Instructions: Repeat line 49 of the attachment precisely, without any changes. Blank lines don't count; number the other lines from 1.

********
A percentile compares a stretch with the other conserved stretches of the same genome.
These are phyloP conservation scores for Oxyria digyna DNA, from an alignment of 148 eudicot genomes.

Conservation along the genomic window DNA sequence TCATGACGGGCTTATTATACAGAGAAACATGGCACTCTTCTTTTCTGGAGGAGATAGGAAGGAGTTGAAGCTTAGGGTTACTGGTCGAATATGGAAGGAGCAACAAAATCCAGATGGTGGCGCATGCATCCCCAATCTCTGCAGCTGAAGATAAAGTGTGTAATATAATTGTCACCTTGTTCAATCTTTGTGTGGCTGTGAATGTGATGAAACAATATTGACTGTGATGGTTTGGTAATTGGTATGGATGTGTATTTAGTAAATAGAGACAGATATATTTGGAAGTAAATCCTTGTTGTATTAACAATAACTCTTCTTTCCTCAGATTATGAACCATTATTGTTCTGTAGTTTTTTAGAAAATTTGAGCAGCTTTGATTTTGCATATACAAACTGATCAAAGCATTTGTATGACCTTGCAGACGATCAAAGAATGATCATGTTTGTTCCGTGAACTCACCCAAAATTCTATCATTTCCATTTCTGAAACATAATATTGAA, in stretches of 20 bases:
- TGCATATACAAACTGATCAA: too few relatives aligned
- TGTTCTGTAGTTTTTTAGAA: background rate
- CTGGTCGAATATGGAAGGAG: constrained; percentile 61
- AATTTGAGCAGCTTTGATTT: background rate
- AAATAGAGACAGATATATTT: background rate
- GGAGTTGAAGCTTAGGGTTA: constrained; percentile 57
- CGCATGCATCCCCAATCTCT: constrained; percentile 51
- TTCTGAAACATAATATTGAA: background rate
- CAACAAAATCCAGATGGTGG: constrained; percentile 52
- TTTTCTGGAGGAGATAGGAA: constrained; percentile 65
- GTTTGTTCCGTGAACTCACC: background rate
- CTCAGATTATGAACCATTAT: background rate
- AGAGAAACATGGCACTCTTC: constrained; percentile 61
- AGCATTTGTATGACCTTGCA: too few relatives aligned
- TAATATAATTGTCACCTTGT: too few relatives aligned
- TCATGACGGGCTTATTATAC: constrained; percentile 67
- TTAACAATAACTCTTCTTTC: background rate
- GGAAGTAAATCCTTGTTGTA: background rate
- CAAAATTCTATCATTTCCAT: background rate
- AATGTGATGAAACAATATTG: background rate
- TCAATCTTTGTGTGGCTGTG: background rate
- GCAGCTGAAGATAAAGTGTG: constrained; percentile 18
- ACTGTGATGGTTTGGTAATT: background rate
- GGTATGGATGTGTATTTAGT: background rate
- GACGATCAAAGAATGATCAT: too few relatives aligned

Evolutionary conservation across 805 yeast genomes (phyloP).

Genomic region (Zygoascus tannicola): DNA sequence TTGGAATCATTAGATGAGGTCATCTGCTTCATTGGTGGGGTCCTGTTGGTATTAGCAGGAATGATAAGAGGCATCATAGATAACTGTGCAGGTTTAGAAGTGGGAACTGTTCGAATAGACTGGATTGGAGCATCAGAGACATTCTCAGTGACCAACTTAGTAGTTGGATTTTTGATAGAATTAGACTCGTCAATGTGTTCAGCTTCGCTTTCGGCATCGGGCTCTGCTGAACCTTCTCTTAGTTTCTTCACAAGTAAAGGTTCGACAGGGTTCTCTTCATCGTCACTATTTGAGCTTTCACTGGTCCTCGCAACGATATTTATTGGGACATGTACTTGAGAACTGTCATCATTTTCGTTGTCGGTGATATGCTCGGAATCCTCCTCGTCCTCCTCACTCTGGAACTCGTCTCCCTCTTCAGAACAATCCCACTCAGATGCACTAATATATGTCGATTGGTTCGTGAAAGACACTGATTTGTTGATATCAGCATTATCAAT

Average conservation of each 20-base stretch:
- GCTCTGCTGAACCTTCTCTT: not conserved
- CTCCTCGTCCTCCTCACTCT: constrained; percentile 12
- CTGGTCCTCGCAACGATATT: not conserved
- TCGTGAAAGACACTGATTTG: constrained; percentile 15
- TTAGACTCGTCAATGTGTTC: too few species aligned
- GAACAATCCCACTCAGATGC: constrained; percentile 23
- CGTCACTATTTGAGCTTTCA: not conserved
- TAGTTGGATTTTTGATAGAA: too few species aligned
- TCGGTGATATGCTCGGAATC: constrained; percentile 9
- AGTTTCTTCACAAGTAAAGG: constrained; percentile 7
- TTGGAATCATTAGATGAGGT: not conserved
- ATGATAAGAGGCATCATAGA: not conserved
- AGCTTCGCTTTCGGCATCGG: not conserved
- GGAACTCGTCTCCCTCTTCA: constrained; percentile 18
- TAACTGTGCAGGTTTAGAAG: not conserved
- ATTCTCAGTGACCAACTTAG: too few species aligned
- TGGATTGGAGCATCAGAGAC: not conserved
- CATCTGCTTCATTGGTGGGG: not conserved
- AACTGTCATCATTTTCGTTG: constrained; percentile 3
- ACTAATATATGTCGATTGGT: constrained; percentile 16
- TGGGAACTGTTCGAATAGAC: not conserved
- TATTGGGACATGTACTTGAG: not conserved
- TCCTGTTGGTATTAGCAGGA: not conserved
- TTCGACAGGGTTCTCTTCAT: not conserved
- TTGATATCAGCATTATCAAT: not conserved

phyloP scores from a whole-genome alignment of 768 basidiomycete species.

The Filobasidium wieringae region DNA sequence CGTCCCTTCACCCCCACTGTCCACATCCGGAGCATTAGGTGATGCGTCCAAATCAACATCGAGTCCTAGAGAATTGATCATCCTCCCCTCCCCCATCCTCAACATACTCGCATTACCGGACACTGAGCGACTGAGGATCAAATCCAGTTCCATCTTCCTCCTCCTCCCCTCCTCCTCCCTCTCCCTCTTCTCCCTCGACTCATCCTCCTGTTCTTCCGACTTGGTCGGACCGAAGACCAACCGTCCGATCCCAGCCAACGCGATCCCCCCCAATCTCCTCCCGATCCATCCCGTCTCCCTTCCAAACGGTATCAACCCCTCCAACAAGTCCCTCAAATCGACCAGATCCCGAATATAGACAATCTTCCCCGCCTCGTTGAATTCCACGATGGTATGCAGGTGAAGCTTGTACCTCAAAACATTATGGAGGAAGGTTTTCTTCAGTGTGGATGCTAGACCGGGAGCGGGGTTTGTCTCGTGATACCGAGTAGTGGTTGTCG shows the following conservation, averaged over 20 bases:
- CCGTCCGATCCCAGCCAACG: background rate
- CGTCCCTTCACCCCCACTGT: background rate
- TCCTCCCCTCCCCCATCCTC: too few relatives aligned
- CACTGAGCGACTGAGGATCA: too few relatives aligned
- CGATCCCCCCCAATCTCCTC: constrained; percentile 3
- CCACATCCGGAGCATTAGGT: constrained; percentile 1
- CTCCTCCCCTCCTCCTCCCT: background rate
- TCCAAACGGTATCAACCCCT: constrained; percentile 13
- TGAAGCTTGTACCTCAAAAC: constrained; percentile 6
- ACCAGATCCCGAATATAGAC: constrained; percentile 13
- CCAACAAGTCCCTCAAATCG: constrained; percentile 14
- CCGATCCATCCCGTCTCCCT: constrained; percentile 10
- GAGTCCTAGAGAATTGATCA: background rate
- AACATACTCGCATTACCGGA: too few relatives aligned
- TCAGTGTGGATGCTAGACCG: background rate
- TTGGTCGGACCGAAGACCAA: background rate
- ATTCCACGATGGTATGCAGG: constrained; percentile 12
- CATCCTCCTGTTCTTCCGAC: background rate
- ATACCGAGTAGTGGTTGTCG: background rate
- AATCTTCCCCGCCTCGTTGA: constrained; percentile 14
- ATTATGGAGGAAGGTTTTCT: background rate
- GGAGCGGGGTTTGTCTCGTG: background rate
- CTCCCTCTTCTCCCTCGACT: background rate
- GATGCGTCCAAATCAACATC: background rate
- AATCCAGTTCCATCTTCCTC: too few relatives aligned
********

- CATCTGCTTCATTGGTGGGG: not conserved